Last week, General Catalyst launched a $670 million healthcare investment fund. The fund, called Health Assurance Fund II, seeks to carry on the mission of the venture capital firm’s first healthcare-focused fund, but with a new focus on health system partnerships.
In April of last year, General Catalyst rolled out its $600 million Health Assurance Fund. The company launched the fund to further its vision of “health assurance,” which refers to an alternative category of healthcare that is consumer-driven and designed to help people sustainably manage their health instead of only seeking care when they are sick.
“It’s a really full continuum mindset that’s designed around growing value,” said Daryl Tol, head of health assurance at General Catalyst. “It’s about changing healthcare to focus on our whole lives and us as whole people, instead of healthcare as a very brief period of interventional interactions when sickness occurs.”
To advance the vision of health assurance, the new healthcare fund will use money from the $4.6 billion general fund General Catalyst raised in February to invest in companies focused on reimagining the patient experience. Tol said these investments will involve a mix of new startups and companies that General Catalyst has an existing relationship with.
He also said the fund will invest in “a very diverse” set of startups that address a wide variety of healthcare pain points. This will reflect the diversity seen in the first health assurance fund, which included investments in Olive, Aidoc, Transcarent, BrightInsight, Cadence, Truvian and SonderMind.
General Catalyst will continue to further its vision of health assurance by building partnerships with health systems through the fund. Health system partners will receive access to the technology General Catalyst invests in and be able to pilot these new tools. The health systems will provide the venture fund with valuable insight about how technology fits in with their clinical and operational workflows, as well as which areas of the care journey they are looking to transform first.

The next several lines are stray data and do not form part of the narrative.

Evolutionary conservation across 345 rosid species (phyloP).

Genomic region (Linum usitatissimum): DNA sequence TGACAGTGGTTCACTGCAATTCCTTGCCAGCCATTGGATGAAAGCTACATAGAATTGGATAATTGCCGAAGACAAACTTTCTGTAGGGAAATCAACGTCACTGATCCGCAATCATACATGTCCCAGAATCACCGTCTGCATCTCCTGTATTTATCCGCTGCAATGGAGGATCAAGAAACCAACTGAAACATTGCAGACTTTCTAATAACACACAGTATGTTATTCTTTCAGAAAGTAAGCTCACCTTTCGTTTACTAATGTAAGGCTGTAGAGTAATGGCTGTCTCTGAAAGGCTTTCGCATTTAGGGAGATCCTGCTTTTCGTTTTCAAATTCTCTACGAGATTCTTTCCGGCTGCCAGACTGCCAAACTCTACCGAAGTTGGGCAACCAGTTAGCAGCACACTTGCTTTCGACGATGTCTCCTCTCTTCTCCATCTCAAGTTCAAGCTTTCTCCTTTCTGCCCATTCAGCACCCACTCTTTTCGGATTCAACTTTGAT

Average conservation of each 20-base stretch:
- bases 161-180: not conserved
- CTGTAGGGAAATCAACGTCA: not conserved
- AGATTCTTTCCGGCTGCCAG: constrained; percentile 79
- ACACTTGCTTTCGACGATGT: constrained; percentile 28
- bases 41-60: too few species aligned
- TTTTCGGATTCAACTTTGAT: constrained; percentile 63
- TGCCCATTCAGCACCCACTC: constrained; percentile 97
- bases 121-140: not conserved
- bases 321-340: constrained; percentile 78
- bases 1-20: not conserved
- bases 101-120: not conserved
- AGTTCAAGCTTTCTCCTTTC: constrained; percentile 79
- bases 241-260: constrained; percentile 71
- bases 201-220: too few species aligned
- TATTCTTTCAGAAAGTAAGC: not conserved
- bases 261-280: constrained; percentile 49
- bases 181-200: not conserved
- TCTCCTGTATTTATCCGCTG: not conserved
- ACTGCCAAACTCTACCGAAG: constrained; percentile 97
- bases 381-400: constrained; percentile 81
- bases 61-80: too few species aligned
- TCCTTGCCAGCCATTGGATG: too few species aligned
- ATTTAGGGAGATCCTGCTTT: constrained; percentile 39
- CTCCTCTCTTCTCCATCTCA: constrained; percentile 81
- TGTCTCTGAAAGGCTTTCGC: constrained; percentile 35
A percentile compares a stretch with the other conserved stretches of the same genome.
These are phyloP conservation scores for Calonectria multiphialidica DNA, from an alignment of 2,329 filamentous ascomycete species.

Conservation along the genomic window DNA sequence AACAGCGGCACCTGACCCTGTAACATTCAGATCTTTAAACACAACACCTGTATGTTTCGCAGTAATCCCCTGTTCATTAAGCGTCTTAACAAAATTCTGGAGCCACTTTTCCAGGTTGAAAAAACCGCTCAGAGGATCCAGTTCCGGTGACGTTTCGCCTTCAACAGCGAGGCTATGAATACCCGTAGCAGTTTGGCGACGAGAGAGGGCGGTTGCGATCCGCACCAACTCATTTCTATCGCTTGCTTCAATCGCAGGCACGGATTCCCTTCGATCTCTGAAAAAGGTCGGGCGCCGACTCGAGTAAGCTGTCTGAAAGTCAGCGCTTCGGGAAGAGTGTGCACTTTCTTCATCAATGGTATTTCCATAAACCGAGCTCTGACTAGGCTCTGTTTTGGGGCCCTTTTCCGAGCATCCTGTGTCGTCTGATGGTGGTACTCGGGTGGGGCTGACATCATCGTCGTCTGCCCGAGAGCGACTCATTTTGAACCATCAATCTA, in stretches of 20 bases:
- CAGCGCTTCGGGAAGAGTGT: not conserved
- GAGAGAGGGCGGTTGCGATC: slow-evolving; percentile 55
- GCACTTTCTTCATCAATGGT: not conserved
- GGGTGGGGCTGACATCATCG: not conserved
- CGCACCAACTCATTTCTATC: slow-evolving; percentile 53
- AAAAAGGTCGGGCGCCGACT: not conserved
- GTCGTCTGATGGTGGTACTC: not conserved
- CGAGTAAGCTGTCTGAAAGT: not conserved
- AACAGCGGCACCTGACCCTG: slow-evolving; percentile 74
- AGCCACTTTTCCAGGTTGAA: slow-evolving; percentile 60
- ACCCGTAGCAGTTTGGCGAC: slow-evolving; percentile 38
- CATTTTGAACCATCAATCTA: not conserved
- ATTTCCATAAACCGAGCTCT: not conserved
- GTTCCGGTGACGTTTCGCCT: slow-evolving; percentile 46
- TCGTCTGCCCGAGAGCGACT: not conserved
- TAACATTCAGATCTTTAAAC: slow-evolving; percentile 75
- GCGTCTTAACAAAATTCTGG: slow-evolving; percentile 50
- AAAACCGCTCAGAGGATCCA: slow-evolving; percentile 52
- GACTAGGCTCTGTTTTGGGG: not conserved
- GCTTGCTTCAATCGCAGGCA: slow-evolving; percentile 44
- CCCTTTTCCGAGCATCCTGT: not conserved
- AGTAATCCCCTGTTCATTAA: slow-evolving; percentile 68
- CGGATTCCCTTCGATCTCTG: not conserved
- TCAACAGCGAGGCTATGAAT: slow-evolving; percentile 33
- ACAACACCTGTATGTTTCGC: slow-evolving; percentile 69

As the former president and CEO of AdventHealth Florida, Tol said he is especially excited about this initiative because it will help General Catalyst better understand how hospitals strategically deploy new technology.
“Rather than attacking without understanding, we want to become a part of driving and growing insight, and then bringing solutions that help,” he said. “That’s where we see the magic — in this radical collaboration. We can’t be as good — and health systems can’t be as good — separately and in silos. It really takes a team effort.”
So far, the venture capital firm has signed partnership agreements with HCA Healthcare, Jefferson Health and Intermountain Healthcare. General Catalyst expects to add five to seven more health systems partners before the end of the year, according to Tol. As it pursues partnerships during the second half of this year, General Catalyst is seeking to team up with a variety of health systems so that all hospitals can feel represented in this work — whether they are urban, rural, for-profit, nonprofit, academic or pediatric.
To Tol, Health Assurance Fund II’s approach of partnering with health systems sets it apart from other healthcare venture funds. He thinks this collaboration will be a key differentiator as the General Catalyst begins to bet on the technology it thinks will shape the post-Covid healthcare landscape.
Photo: Abscent84, Getty Images